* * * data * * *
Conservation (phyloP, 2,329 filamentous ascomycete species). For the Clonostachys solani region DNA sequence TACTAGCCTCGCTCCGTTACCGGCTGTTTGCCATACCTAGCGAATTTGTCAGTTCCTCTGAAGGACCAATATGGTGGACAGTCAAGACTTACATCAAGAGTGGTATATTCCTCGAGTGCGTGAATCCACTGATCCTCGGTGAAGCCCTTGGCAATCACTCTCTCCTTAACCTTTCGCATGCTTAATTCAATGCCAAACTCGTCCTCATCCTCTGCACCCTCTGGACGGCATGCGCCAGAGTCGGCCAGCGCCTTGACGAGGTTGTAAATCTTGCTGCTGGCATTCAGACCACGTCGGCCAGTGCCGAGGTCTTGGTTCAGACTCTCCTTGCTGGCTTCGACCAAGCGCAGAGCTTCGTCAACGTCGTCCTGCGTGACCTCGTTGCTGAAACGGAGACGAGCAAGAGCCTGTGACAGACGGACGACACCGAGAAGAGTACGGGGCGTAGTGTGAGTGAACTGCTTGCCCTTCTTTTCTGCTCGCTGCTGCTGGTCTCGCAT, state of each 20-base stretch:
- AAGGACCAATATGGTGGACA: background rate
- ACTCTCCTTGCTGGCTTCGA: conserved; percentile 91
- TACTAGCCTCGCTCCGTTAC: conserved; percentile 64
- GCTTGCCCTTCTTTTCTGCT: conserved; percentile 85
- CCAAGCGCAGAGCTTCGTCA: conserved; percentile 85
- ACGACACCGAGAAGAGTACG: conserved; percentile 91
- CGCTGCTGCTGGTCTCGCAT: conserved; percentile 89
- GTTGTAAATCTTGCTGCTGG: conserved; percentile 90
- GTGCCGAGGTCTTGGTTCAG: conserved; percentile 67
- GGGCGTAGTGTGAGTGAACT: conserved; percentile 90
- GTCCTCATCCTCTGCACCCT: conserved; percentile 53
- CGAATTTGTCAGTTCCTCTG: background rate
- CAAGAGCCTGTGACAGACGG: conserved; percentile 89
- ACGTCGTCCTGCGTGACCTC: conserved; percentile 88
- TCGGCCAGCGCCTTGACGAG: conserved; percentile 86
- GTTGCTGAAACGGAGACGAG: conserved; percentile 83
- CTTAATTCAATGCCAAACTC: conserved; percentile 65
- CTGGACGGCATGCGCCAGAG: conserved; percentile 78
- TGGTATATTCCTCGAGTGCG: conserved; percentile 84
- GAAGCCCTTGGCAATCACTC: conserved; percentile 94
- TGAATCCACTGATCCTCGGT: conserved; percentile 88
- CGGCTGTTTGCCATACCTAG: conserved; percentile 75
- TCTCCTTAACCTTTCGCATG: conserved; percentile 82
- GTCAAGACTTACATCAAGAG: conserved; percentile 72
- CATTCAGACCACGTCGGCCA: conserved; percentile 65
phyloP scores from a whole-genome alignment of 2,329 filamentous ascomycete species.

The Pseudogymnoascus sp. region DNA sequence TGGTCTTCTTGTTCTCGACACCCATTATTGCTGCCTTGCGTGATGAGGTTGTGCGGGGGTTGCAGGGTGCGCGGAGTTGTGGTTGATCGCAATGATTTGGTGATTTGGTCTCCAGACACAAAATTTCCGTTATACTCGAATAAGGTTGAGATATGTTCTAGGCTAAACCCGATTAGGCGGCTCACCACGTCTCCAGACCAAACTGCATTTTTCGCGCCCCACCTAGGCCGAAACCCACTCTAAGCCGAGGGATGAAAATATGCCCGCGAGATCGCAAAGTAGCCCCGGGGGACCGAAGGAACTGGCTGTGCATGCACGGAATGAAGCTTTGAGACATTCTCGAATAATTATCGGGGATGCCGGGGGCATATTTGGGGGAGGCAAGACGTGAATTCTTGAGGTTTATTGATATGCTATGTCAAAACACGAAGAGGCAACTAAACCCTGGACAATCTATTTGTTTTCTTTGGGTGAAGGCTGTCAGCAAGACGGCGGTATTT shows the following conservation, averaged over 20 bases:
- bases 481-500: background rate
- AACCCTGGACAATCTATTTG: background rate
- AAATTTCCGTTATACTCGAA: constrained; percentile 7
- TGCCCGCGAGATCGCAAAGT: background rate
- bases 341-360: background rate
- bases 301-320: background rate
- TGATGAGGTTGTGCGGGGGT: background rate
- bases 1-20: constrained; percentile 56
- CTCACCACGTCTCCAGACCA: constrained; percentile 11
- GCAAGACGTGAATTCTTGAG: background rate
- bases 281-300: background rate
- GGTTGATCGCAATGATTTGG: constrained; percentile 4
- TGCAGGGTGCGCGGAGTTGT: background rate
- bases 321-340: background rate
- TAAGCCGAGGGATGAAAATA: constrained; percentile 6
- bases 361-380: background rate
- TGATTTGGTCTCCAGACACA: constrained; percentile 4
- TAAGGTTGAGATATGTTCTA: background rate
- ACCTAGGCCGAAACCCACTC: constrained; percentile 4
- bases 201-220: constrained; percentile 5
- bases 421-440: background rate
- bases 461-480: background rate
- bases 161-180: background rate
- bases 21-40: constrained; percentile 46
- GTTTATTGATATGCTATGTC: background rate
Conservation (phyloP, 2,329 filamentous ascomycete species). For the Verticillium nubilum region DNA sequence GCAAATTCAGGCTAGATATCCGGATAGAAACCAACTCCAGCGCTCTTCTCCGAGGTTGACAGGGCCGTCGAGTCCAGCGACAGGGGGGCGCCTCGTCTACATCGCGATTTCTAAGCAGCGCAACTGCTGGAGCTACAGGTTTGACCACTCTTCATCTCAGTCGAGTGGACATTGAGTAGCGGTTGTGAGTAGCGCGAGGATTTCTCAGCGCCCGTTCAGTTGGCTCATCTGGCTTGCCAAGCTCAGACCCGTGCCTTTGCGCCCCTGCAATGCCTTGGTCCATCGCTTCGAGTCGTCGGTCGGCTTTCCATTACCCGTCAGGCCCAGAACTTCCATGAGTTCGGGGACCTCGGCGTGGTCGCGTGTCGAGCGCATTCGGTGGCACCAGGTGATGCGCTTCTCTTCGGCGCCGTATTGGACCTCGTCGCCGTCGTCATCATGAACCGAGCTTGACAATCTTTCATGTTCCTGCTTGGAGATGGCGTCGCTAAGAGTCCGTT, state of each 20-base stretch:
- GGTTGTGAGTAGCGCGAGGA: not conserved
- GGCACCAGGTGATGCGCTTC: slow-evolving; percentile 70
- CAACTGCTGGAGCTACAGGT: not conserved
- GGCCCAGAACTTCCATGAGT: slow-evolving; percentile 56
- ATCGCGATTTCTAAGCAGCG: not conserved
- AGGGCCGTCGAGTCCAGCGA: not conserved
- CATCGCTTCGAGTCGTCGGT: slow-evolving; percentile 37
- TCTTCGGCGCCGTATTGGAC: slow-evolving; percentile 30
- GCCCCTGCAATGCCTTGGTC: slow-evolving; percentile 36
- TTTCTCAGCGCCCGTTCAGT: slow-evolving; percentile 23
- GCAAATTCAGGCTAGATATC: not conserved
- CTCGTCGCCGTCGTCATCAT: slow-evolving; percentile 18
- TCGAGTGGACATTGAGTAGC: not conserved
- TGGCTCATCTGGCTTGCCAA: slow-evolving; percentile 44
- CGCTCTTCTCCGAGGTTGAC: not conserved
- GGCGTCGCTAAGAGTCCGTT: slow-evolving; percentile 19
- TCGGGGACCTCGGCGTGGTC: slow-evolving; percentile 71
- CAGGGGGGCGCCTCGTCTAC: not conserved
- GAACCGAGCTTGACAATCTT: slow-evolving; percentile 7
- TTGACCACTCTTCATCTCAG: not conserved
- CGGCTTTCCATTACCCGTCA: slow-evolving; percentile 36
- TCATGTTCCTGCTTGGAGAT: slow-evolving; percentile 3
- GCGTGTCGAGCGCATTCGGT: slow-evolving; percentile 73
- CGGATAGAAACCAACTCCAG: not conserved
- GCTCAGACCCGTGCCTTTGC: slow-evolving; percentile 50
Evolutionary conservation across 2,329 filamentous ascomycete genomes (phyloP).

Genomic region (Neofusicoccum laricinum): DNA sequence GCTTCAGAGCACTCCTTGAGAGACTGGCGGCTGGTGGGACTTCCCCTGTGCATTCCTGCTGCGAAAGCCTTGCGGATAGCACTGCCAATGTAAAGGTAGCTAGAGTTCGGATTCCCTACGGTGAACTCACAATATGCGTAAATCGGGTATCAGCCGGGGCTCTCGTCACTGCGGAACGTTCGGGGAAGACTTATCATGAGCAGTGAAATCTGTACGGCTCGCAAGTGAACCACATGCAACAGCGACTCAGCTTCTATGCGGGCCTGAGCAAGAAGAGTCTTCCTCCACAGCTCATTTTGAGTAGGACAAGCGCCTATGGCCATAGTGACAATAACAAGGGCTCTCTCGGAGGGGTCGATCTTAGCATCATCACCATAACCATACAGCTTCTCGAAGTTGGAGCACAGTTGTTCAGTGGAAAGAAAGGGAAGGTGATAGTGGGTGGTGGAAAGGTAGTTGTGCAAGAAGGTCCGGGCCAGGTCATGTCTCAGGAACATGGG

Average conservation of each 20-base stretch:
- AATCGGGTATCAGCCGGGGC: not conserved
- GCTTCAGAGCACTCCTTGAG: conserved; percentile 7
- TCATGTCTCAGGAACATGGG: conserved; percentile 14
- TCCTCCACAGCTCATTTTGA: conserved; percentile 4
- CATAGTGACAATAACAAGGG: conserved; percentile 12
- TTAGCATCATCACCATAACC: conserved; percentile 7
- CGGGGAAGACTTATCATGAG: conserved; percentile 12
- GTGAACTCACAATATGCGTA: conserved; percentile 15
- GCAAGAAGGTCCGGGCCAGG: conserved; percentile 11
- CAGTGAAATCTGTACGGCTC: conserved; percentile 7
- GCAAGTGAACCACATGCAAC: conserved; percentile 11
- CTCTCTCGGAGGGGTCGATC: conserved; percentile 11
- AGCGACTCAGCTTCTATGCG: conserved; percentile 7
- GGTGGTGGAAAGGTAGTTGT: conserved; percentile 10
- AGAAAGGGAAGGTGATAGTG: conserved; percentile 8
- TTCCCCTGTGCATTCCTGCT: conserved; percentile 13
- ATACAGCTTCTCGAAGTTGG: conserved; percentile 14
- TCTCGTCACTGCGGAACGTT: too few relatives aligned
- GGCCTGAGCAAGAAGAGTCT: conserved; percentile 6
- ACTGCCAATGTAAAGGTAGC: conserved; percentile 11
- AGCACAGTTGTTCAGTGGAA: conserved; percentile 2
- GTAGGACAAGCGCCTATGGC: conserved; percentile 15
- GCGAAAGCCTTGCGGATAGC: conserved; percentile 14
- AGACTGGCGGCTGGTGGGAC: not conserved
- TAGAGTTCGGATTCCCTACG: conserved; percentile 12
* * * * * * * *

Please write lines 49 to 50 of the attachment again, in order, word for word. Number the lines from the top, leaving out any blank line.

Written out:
- bases 421-440: background rate
- bases 461-480: background rate